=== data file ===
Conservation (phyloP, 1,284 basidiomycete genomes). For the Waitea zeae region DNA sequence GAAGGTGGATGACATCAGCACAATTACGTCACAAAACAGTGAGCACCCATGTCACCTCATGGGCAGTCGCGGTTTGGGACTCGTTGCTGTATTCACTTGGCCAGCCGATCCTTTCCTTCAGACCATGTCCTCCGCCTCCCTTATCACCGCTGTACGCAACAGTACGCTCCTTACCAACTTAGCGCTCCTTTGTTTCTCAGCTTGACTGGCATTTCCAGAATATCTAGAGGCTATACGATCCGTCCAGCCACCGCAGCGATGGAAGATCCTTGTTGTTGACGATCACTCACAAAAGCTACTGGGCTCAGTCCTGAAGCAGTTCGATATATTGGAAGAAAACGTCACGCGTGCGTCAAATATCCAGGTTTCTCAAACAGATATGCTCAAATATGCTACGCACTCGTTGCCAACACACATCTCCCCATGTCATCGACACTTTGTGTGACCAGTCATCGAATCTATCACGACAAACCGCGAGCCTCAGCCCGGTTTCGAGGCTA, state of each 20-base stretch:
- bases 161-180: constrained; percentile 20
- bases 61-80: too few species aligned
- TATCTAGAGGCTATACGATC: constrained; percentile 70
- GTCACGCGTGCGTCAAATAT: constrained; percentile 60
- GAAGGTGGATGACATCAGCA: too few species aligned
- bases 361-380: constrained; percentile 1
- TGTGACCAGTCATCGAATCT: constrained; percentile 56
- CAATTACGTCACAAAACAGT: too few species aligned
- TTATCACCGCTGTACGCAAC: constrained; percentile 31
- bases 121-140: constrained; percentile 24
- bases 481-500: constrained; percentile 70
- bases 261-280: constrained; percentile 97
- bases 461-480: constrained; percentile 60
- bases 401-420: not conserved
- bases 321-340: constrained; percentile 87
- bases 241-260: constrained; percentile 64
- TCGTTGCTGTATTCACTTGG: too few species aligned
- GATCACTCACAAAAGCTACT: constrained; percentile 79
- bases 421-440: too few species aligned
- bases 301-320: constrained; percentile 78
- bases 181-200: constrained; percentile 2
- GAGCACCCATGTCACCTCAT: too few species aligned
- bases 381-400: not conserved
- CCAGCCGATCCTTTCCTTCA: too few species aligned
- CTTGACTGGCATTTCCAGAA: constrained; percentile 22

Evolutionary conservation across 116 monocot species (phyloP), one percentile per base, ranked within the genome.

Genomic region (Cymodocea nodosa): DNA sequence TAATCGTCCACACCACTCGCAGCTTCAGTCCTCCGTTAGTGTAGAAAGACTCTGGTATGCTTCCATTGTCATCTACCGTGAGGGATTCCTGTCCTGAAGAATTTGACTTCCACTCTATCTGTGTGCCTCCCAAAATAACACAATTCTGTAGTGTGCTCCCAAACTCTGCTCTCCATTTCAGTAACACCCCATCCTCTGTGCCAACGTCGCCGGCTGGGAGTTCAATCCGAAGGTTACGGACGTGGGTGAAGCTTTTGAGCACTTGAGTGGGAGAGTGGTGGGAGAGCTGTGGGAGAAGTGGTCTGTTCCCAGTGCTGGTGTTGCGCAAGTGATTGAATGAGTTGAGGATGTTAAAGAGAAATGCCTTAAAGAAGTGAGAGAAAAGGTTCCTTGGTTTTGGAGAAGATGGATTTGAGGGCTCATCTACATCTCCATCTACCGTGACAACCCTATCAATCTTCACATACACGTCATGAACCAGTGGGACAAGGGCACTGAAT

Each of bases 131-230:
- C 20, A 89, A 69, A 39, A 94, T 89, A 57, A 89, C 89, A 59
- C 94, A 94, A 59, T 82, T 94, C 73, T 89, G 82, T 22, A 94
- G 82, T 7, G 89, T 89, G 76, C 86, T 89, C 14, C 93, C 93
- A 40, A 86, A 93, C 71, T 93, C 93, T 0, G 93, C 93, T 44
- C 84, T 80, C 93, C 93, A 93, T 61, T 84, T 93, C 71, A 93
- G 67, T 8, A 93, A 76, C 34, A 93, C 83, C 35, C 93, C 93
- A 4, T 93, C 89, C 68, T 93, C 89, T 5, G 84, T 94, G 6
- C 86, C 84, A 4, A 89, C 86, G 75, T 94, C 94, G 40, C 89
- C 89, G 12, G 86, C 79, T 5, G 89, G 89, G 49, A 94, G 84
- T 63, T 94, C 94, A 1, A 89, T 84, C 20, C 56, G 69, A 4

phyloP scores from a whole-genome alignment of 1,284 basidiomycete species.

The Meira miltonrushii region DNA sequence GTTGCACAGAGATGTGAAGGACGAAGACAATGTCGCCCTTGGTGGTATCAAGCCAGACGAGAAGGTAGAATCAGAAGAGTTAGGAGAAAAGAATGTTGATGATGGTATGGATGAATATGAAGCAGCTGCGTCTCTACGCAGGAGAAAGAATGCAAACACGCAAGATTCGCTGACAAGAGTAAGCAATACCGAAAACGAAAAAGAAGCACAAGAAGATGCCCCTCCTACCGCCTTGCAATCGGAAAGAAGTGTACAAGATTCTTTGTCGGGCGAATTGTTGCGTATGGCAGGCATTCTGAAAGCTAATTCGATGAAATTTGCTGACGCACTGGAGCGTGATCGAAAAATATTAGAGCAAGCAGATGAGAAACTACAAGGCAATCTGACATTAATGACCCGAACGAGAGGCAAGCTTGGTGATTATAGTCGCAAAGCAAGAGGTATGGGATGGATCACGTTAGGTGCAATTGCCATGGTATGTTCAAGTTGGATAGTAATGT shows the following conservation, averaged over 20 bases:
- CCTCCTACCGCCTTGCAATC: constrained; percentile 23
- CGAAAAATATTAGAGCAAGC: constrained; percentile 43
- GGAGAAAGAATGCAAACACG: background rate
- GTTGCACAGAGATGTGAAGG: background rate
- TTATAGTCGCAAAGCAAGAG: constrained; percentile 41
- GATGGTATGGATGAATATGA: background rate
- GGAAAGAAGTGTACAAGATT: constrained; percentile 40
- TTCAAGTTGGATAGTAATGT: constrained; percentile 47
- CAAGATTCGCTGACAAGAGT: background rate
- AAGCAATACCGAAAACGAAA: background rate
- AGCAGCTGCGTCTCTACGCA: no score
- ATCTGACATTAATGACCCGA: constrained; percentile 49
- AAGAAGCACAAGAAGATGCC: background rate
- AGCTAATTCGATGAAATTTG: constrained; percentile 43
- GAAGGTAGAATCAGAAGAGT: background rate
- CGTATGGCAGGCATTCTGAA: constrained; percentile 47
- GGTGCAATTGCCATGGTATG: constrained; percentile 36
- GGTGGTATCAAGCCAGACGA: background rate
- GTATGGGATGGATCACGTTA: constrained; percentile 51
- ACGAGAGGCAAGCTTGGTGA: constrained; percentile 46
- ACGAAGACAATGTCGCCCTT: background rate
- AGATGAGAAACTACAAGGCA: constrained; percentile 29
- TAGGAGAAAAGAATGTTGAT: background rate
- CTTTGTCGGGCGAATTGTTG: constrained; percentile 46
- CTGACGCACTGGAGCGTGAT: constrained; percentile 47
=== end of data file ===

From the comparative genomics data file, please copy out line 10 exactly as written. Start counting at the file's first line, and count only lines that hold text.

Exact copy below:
- TTATCACCGCTGTACGCAAC: constrained; percentile 31